Image credit: She Knows

1/2 cup tapioca flour (plus more for rolling the dough)

1 tsp garlic powder

1/4 tsp sea salt

4 tablespoons olive oil

1/2 cup almond milk (warmed plain, or other nondairy milk)

2 whole large eggs (organic)

Preheat the oven to 400 degrees F, and line a large baking sheet with parchment paper.

To a large mixing bowl, add the almond flour, coconut flour, tapicoca flour, garlic powder and salt.

To the flour mixture, add the olive oil, the warmed nondairy milk and the eggs. Mix very well until the dough is soft and fluffy.

Turn the dough out onto a large surface lightly dusted with extra tapioca flour.

Gently knead the dough until it is no longer sticky and can be rolled out.

Roll the dough out into the desired thickness but being careful to not make it too thin (or it will break).

Bake the pizza dough for about 15 minutes, until it’s firm and slightly golden brown.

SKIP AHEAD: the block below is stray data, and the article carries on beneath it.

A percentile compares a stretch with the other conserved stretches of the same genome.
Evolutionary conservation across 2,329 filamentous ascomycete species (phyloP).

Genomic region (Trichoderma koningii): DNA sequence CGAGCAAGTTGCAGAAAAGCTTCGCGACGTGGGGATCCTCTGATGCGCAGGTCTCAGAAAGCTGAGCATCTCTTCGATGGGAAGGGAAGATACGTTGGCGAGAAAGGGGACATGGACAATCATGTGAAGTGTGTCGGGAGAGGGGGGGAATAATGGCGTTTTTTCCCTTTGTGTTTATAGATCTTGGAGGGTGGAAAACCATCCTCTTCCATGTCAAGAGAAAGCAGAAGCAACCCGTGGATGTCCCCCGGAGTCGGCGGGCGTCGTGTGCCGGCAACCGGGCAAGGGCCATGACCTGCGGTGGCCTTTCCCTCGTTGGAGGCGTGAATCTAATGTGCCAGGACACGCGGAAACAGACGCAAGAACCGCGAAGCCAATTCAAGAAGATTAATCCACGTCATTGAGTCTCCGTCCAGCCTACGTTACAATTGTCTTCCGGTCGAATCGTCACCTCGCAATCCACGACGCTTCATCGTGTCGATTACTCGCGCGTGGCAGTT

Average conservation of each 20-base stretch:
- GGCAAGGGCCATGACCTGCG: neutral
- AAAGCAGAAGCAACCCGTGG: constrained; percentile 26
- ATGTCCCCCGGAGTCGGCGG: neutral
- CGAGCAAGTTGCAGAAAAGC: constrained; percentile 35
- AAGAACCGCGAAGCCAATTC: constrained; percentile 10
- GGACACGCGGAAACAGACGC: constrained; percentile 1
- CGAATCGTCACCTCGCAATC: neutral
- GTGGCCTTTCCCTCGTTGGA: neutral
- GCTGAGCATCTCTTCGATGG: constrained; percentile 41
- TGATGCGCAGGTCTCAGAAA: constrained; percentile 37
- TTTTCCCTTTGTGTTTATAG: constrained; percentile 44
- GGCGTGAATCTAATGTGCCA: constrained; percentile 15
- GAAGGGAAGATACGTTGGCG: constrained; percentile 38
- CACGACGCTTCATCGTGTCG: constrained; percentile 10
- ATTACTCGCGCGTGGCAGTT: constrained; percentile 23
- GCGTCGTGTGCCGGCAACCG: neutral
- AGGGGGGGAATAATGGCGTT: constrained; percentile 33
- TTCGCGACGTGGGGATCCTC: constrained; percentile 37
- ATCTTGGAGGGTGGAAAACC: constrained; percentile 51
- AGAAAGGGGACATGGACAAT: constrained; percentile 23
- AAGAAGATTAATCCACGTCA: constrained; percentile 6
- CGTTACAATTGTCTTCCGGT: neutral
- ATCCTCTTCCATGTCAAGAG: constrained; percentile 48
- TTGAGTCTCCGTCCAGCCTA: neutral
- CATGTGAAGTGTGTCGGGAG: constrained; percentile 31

Remove from the oven, and set aside until ready to prepare your pizza.

A pizza crust traditionally is dough, but since the food revaluation started, people like yourself are looking for healthy alternatives to pizza crust.

The pizza crust replacement (made from flour) is vegetable crusts, which are becoming more popular, and eating a pizza like this is a great way to incorporate more vegetables into your diet.

How about this wonderful and tasty alternative for a shortbread or tart crust.

Peach and Cardamom Bakwell Tart

For the almond shortcrust pastry

1/2 cup all-purpose flour

Peach and Cardamom Tart - Food Network uk

                                           Image credit: Food Network U.K.

1/4 cup almond flour

1/3 salted butter, frozen and grated